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Get this industry cleaned up!


jondf 8 2.7k
11 Dec 2012 10:18AM
He's profoundly sorry......but isn't the sin to be found out? Why did it happen at all?

http://www.guardian.co.uk/business/2012/dec/11/hsbc-bank-us-money-laundering

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lobsterboy e2
11 14.2k 13 United Kingdom
11 Dec 2012 10:27AM
Well no one actually walks into a bank and says "hello I would like to launder some money"...
The bank may well have failed to follow the correct KYC procedures, but they are dealig woth people who are trying to hide their activities.
mikehit e2
5 7.1k 11 United Kingdom
11 Dec 2012 11:04AM
If I recall correctly one of the reports at the start of this case, HSBC were at best exhibiting wilful blindness (where the money was coming from etc) and at worst complicit, and the scale of the fines reflects their lack of due diligence. So it would seem they deserve everything they get.

From the BBC website:

Quote:The report alleged that:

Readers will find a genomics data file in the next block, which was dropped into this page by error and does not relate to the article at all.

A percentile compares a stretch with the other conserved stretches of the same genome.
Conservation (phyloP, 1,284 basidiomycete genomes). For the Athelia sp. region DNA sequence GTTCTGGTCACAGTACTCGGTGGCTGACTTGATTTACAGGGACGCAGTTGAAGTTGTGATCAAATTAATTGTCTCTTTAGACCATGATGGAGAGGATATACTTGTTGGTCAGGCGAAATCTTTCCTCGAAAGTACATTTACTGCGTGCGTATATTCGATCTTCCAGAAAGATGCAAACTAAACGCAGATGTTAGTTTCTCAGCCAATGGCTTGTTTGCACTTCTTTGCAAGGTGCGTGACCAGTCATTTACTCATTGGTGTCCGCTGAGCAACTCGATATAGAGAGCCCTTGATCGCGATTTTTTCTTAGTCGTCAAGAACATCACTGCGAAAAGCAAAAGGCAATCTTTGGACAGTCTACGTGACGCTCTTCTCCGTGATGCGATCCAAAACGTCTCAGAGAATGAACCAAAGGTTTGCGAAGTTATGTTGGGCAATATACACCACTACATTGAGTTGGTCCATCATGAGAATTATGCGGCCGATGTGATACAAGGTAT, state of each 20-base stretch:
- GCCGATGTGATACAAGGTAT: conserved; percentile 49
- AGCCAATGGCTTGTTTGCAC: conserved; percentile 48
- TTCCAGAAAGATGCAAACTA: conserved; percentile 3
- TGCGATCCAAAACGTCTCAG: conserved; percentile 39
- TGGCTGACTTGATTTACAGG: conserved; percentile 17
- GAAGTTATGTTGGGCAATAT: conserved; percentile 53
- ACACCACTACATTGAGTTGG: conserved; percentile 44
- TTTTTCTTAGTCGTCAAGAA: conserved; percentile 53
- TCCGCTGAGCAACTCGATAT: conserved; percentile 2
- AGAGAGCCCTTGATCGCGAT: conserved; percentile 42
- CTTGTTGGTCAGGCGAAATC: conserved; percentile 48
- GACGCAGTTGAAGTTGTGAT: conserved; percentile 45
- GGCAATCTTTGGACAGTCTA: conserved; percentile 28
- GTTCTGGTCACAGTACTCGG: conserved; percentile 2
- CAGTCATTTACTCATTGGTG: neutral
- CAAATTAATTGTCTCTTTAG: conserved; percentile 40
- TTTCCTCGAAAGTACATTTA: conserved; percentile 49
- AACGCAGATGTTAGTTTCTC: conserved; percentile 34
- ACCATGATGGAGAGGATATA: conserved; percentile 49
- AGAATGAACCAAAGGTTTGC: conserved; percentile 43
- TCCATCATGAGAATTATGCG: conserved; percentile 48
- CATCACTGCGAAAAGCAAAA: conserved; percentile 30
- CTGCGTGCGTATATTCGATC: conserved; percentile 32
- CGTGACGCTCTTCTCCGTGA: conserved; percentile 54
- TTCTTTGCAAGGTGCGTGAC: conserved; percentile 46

HSBC in the US had not treated its Mexican affiliate as high risk, despite the country's money laundering and drug trafficking challenges
The Mexican bank had transported $7bn in US bank notes to HSBC in the US, more than any other Mexican bank, but had not considered that to be suspicious
It had circumvented US safeguards designed to block transactions involving terrorists drug lords and rogue states, including allowing 25,000 transactions over seven years without disclosing their links to Iran
Providing US dollars and banking services to some banks in Saudi Arabia despite their links to terrorist financing
In less than four years it had cleared $290m in "obviously suspicious" US travellers' cheques for a Japanese bank, benefiting Russians who claimed to be in the used car business

lemmy 7 2.0k United Kingdom
11 Dec 2012 12:23PM
Somewhere along the line all morality was thrown out of the window by many industries and professionals. HSBC's executives are on fabulous salaries and bonuses based on bank profits so it is in their personal interests to not look too closely at the provenance of those profits.

They have a big fine but if you or I were caught laundering drugs money, we'd go to prison. If you are a banker, your bank, ie the shareholders and customers pay a fine for you and you continue to collect bonuses as usual.

Until some personal responsibility goes with these top jobs nothing will change radically.

Interesting, for example, that after the complete and utter fiasco over the Virgin Rail contracts with a cost to the taxpayer of many millions, three civil servants were suspended. Now the public outcry has died down, they have been re-instated. Millions wasted by highly paid officials but no-one is to blame, no-one is responsible, no-one carries the can and at the end of the year no doubt their fat bonuses are still intact. Nice work if you can get it.